How far can Pats, Wilfork take their standoff?

How far can Pats, Wilfork take their standoff?
March 19, 2014, 9:45 am
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When will Vince Wilfork’s “request” become a demand?

And when will the Patriots hardball right back at Big Vince and say, in essence, “Or what?”
It’s been nearly a week since Wilfork let it be known he wanted a divorce. The Patriots outwardly have stifled a yawn and gone about signing more football players for the upcoming football season.
At some point, this boil will need a lancing.
The Patriots’ level of urgency is dictated by bookkeeping, their ultimate decision dictated by three things.
First, whether the Patriots can swallow their restructure/pay cut demand and pay Wilfork $7.5 million in salary for his services in 2014 and $14 million for the 2013 and 2014 seasons combined. Not likely.
Second, whether they think Wilfork is indispensable to the success of their 2014 defense and all will be lost without him. Also, not likely.
Third, how long they want to squat on Wilfork and carry his $11.6 million cap hit while determining whether his Achilles has healed and where exactly Wilfork intends to go once released (they’d no doubt prefer to make it difficult for him to pop up on an AFC rival).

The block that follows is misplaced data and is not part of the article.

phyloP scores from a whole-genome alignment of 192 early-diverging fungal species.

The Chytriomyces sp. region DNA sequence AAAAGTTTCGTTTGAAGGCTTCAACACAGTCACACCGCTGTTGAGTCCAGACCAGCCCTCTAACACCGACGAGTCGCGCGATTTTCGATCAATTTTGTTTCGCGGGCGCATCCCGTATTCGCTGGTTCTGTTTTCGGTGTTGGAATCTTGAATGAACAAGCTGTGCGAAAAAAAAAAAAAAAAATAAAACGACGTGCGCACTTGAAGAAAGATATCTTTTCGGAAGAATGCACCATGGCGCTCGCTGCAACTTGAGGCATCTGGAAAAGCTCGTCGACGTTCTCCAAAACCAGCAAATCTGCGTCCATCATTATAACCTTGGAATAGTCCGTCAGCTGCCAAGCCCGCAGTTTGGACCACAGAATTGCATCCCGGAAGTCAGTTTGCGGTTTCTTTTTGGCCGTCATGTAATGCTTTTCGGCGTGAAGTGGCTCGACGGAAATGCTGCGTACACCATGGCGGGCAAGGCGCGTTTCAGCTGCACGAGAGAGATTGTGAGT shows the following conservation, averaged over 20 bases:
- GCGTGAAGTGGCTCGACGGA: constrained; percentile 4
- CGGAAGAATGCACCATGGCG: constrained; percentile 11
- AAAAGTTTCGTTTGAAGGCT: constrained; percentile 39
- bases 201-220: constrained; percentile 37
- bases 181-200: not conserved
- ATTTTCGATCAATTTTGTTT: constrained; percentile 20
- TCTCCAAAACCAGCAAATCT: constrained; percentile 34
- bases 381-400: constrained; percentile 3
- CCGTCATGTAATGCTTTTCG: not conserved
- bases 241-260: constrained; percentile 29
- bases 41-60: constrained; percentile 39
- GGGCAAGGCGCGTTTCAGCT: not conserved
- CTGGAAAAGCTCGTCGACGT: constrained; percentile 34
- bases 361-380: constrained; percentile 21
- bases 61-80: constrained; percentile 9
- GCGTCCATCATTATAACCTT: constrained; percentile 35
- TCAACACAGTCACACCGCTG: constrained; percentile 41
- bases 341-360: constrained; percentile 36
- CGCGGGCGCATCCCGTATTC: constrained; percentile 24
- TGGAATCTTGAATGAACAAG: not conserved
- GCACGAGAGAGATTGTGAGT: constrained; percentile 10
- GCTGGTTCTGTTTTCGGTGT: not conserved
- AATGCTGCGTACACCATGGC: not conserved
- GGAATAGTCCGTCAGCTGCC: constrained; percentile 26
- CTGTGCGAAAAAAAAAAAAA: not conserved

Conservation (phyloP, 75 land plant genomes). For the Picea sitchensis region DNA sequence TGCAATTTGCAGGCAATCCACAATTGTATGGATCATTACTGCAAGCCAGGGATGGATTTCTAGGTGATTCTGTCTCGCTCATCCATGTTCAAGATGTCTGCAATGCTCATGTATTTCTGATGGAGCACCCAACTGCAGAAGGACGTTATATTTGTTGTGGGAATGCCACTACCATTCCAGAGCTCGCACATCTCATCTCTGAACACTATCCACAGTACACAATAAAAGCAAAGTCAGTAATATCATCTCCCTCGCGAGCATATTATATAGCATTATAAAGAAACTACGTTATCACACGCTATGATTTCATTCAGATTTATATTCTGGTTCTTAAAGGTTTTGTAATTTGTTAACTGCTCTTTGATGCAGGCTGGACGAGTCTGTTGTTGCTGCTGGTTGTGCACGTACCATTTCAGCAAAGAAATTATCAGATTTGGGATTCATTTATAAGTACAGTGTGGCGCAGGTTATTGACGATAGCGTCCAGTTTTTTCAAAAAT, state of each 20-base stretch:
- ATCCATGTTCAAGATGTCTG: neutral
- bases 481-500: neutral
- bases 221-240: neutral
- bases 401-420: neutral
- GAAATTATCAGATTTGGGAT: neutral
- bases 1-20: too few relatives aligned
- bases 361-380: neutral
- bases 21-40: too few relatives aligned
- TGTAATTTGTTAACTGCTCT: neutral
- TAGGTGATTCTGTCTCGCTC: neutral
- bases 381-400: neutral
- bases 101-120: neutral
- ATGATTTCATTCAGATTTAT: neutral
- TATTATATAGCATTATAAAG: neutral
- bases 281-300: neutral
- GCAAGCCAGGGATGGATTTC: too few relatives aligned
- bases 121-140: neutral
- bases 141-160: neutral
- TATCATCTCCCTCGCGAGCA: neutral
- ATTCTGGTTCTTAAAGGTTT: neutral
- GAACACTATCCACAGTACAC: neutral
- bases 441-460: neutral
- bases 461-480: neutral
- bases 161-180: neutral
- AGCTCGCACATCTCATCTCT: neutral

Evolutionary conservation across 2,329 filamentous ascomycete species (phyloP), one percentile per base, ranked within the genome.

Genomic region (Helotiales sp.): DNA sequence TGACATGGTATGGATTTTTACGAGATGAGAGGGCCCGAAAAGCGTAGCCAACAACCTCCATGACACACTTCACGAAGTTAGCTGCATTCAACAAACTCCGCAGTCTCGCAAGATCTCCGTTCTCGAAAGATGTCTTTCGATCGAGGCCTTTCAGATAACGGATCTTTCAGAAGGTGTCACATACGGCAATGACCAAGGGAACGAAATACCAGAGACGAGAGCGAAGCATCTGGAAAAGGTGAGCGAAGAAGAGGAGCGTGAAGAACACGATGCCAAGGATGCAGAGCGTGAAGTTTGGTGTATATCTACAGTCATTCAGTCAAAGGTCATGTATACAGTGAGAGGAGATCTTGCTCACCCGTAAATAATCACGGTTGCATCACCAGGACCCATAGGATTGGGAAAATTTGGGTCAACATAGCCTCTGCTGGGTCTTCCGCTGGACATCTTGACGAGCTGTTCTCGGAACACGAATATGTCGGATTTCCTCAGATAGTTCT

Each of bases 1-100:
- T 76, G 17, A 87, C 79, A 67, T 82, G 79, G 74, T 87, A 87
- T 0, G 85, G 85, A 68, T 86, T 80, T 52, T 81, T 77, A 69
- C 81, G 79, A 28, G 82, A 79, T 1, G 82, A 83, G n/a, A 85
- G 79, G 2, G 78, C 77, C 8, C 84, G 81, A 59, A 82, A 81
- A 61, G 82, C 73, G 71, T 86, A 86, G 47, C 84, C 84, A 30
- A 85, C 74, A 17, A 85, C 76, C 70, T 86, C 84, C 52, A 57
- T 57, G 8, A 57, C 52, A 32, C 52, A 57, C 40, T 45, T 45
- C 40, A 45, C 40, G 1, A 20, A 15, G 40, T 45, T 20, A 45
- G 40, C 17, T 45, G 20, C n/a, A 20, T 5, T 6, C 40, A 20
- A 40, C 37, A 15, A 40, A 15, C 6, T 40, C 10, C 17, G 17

That’s where the bookkeeping comes in. The cap hit is onerous. The Patriots will have to carry that until they make a decision on which way they will go with him.
If they release Wilfork, they save $8 million against the cap. That’s money they can use on extensions, other free agents, etc.
Wilfork can lean back in his Barcalounger, knit his hands over his prodigious belly and say, “I ain’t coming in.”
Wilfork doesn’t necessarily have the Patriots completely over a barrel, but some messiness will result if both sides are entrenched.
If the Patriots are demanding a straight pay cut and no extension, Wilfork probably won’t budge. If the Patriots are looking to extend Wilfork to spread out his 2014 cap hit and sign him to additional years, there may be wiggle room. But even then, to get the cap hits to a workable level, the Patriots would have to go past two years. And on a player who’s coming off an Achilles and is 32, that seems unlikely.
The Patriots won’t think twice about releasing Wilfork if he is past negotiating. Start with Lawyer Milloy and count forward.

What they will think about is using the Wilfork contract to their advantage. He’s theirs. They can’t dictate to Wilfork when to come in. But they can tell him when he can leave.